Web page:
Regularly we receive queries about best resources from pastors as they approach a new series on a biblical book. The questions are good: despite so many commentaries being published, the best resources for listening to the Bible and preaching it for all its worth are not always obvious. The best preaching operates at the intersection of the telos of the passage/book being preached and the life of the particular congregation (see Craig Bartholomew, Excellent Preaching). Good preaching must therefore engage in what John Stott called “double listening”: one ear to Scripture, one ear to contemporary life and culture, with the sermon building a bridge between the two. This series, which will eventually cover the whole Bible, aims to provide preachers – and thinking non-preachers – with some of the best resources. We are assuming readers will understand that neither we nor you will or should agree with everything these sources say.
Hearing the Old Testament: Listening for God’s Address, ed. Craig G. Bartholomew and David Beldman (Eerdmans), is full of excellent material from leading scholars, helping readers and preachers to leverage the best scholarship in the service of hearing what God is saying.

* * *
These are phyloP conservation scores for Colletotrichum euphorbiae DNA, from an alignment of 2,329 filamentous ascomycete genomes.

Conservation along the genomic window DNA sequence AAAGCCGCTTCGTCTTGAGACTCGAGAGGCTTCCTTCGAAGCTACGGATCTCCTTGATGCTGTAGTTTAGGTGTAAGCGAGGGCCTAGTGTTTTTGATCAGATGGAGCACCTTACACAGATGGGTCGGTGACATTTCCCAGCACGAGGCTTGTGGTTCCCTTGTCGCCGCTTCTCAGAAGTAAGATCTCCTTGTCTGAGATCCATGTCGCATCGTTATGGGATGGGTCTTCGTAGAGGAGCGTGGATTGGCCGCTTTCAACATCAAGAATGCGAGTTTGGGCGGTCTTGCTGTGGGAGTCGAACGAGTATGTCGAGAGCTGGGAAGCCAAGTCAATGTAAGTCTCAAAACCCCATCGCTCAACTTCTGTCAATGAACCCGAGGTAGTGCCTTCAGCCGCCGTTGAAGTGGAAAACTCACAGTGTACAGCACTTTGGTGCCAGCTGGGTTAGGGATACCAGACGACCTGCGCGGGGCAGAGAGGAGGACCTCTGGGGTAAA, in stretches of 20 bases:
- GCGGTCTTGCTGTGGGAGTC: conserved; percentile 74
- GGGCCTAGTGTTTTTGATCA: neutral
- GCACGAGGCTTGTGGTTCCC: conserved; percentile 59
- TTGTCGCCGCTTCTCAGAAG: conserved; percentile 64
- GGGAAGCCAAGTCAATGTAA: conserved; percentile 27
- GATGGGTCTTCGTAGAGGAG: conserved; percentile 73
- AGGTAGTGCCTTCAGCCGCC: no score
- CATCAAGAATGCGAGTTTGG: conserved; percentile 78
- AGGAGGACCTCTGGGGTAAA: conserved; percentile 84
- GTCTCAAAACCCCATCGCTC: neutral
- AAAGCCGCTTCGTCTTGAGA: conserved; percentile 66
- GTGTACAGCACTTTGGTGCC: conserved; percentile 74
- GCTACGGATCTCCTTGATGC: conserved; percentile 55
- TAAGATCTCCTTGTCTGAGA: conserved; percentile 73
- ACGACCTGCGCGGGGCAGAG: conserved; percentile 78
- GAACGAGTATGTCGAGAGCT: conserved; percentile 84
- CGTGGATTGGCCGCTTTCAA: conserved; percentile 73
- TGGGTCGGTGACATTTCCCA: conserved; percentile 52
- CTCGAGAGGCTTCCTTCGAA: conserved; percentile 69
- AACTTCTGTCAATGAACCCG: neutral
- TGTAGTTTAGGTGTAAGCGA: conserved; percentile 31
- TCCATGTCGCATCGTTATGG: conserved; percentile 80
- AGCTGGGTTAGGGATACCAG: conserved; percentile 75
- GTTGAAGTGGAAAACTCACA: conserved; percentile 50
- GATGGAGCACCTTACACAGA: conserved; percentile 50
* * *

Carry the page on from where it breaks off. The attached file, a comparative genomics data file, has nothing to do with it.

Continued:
On preaching the Old Testament see Chris Wright, Sweeter Than Honey: Preaching the Old Testament (Langham Preaching Resources), co-published (exactly the same text) by Zondervan, with the title How to Preach and Teach the Old Testament For All Its Worth!
For a sense of the recent history of New Testament interpretation see Stephen Neill and Tom Wright’s excellent, The Interpretation of the New Testament, 1861-1986 (OUP, 1988). Wright’s multivolume Christian Origins and the Question of God series is magisterial.
At its best, the renaissance of so-called theological interpretation of the Bible is a great boon for the preacher, since it aims to read the Bible for the church. Two important sources are Vanhoozer, et al, eds. A Dictionary of Theological Interpretation of the Bible (Baker Academic, 2005) and Bartholomew and Thomas, eds., A Manifesto for Theological Interpretation (Baker Academic, 2016). The latter was an initiative of the Scripture and Hermeneutics Seminar.
We are delighted that Baker Academic has given us permission to make the manifesto itself available for download on our website. This is a short document that the student, seminarian, pastor, scholar can carry with them and refer to as they engage with the Bible.